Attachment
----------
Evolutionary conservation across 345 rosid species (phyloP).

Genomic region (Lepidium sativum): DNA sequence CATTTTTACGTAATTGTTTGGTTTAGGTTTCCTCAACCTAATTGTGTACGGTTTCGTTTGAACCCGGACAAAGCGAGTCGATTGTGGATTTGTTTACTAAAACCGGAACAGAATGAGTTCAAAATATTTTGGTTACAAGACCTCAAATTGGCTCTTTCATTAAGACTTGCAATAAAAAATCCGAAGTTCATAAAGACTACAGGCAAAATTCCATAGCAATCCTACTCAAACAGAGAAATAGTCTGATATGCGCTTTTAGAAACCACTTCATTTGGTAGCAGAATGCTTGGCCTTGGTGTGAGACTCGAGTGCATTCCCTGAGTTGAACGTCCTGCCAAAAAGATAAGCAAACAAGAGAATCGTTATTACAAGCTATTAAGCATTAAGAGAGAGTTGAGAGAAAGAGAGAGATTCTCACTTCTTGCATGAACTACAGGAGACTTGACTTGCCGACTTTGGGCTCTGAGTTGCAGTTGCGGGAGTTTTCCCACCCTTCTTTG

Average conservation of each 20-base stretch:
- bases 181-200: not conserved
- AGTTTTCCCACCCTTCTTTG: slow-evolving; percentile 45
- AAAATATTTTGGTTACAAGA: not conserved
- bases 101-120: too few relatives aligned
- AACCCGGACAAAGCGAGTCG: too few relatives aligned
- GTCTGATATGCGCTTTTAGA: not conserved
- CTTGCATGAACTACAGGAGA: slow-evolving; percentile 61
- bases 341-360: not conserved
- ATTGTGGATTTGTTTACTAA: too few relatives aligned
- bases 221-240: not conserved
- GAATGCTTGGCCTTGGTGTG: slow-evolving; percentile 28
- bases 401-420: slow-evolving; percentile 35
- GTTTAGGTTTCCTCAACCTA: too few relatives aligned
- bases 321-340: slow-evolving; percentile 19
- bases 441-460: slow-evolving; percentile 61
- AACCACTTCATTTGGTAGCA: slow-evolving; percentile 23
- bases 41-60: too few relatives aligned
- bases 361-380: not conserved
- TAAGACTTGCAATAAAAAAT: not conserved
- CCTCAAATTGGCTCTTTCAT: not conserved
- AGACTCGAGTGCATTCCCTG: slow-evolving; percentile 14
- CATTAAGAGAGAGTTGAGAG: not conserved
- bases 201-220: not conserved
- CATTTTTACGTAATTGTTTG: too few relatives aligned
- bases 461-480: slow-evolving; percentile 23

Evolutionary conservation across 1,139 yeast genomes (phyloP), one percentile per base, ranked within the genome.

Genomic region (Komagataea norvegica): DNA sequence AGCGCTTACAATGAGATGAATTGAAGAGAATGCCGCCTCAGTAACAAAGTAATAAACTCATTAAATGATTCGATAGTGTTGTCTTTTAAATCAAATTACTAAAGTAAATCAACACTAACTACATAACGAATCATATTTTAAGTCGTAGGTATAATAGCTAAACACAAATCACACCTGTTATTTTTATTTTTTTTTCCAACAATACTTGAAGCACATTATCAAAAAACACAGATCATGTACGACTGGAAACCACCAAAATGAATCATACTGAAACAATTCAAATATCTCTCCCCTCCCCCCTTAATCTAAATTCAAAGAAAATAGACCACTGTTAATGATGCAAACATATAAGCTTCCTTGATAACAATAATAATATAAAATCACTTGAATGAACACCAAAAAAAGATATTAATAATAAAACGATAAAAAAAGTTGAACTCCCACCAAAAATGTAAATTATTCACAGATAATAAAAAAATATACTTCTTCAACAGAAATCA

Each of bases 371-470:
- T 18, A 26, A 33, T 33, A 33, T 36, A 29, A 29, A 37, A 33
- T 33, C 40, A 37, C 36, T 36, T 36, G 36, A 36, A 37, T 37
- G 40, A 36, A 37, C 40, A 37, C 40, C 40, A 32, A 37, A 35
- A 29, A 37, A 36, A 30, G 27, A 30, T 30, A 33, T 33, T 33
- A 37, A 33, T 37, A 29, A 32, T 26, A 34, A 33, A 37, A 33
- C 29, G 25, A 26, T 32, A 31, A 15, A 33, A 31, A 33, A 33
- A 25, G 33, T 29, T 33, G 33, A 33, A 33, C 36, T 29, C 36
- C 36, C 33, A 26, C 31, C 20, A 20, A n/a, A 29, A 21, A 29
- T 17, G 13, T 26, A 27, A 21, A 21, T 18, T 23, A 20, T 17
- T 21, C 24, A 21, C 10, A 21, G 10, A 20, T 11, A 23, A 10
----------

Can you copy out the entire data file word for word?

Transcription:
Evolutionary conservation across 345 rosid species (phyloP).

Genomic region (Lepidium sativum): DNA sequence CATTTTTACGTAATTGTTTGGTTTAGGTTTCCTCAACCTAATTGTGTACGGTTTCGTTTGAACCCGGACAAAGCGAGTCGATTGTGGATTTGTTTACTAAAACCGGAACAGAATGAGTTCAAAATATTTTGGTTACAAGACCTCAAATTGGCTCTTTCATTAAGACTTGCAATAAAAAATCCGAAGTTCATAAAGACTACAGGCAAAATTCCATAGCAATCCTACTCAAACAGAGAAATAGTCTGATATGCGCTTTTAGAAACCACTTCATTTGGTAGCAGAATGCTTGGCCTTGGTGTGAGACTCGAGTGCATTCCCTGAGTTGAACGTCCTGCCAAAAAGATAAGCAAACAAGAGAATCGTTATTACAAGCTATTAAGCATTAAGAGAGAGTTGAGAGAAAGAGAGAGATTCTCACTTCTTGCATGAACTACAGGAGACTTGACTTGCCGACTTTGGGCTCTGAGTTGCAGTTGCGGGAGTTTTCCCACCCTTCTTTG

Average conservation of each 20-base stretch:
- bases 181-200: not conserved
- AGTTTTCCCACCCTTCTTTG: slow-evolving; percentile 45
- AAAATATTTTGGTTACAAGA: not conserved
- bases 101-120: too few relatives aligned
- AACCCGGACAAAGCGAGTCG: too few relatives aligned
- GTCTGATATGCGCTTTTAGA: not conserved
- CTTGCATGAACTACAGGAGA: slow-evolving; percentile 61
- bases 341-360: not conserved
- ATTGTGGATTTGTTTACTAA: too few relatives aligned
- bases 221-240: not conserved
- GAATGCTTGGCCTTGGTGTG: slow-evolving; percentile 28
- bases 401-420: slow-evolving; percentile 35
- GTTTAGGTTTCCTCAACCTA: too few relatives aligned
- bases 321-340: slow-evolving; percentile 19
- bases 441-460: slow-evolving; percentile 61
- AACCACTTCATTTGGTAGCA: slow-evolving; percentile 23
- bases 41-60: too few relatives aligned
- bases 361-380: not conserved
- TAAGACTTGCAATAAAAAAT: not conserved
- CCTCAAATTGGCTCTTTCAT: not conserved
- AGACTCGAGTGCATTCCCTG: slow-evolving; percentile 14
- CATTAAGAGAGAGTTGAGAG: not conserved
- bases 201-220: not conserved
- CATTTTTACGTAATTGTTTG: too few relatives aligned
- bases 461-480: slow-evolving; percentile 23

Evolutionary conservation across 1,139 yeast genomes (phyloP), one percentile per base, ranked within the genome.

Genomic region (Komagataea norvegica): DNA sequence AGCGCTTACAATGAGATGAATTGAAGAGAATGCCGCCTCAGTAACAAAGTAATAAACTCATTAAATGATTCGATAGTGTTGTCTTTTAAATCAAATTACTAAAGTAAATCAACACTAACTACATAACGAATCATATTTTAAGTCGTAGGTATAATAGCTAAACACAAATCACACCTGTTATTTTTATTTTTTTTTCCAACAATACTTGAAGCACATTATCAAAAAACACAGATCATGTACGACTGGAAACCACCAAAATGAATCATACTGAAACAATTCAAATATCTCTCCCCTCCCCCCTTAATCTAAATTCAAAGAAAATAGACCACTGTTAATGATGCAAACATATAAGCTTCCTTGATAACAATAATAATATAAAATCACTTGAATGAACACCAAAAAAAGATATTAATAATAAAACGATAAAAAAAGTTGAACTCCCACCAAAAATGTAAATTATTCACAGATAATAAAAAAATATACTTCTTCAACAGAAATCA

Each of bases 371-470:
- T 18, A 26, A 33, T 33, A 33, T 36, A 29, A 29, A 37, A 33
- T 33, C 40, A 37, C 36, T 36, T 36, G 36, A 36, A 37, T 37
- G 40, A 36, A 37, C 40, A 37, C 40, C 40, A 32, A 37, A 35
- A 29, A 37, A 36, A 30, G 27, A 30, T 30, A 33, T 33, T 33
- A 37, A 33, T 37, A 29, A 32, T 26, A 34, A 33, A 37, A 33
- C 29, G 25, A 26, T 32, A 31, A 15, A 33, A 31, A 33, A 33
- A 25, G 33, T 29, T 33, G 33, A 33, A 33, C 36, T 29, C 36
- C 36, C 33, A 26, C 31, C 20, A 20, A n/a, A 29, A 21, A 29
- T 17, G 13, T 26, A 27, A 21, A 21, T 18, T 23, A 20, T 17
- T 21, C 24, A 21, C 10, A 21, G 10, A 20, T 11, A 23, A 10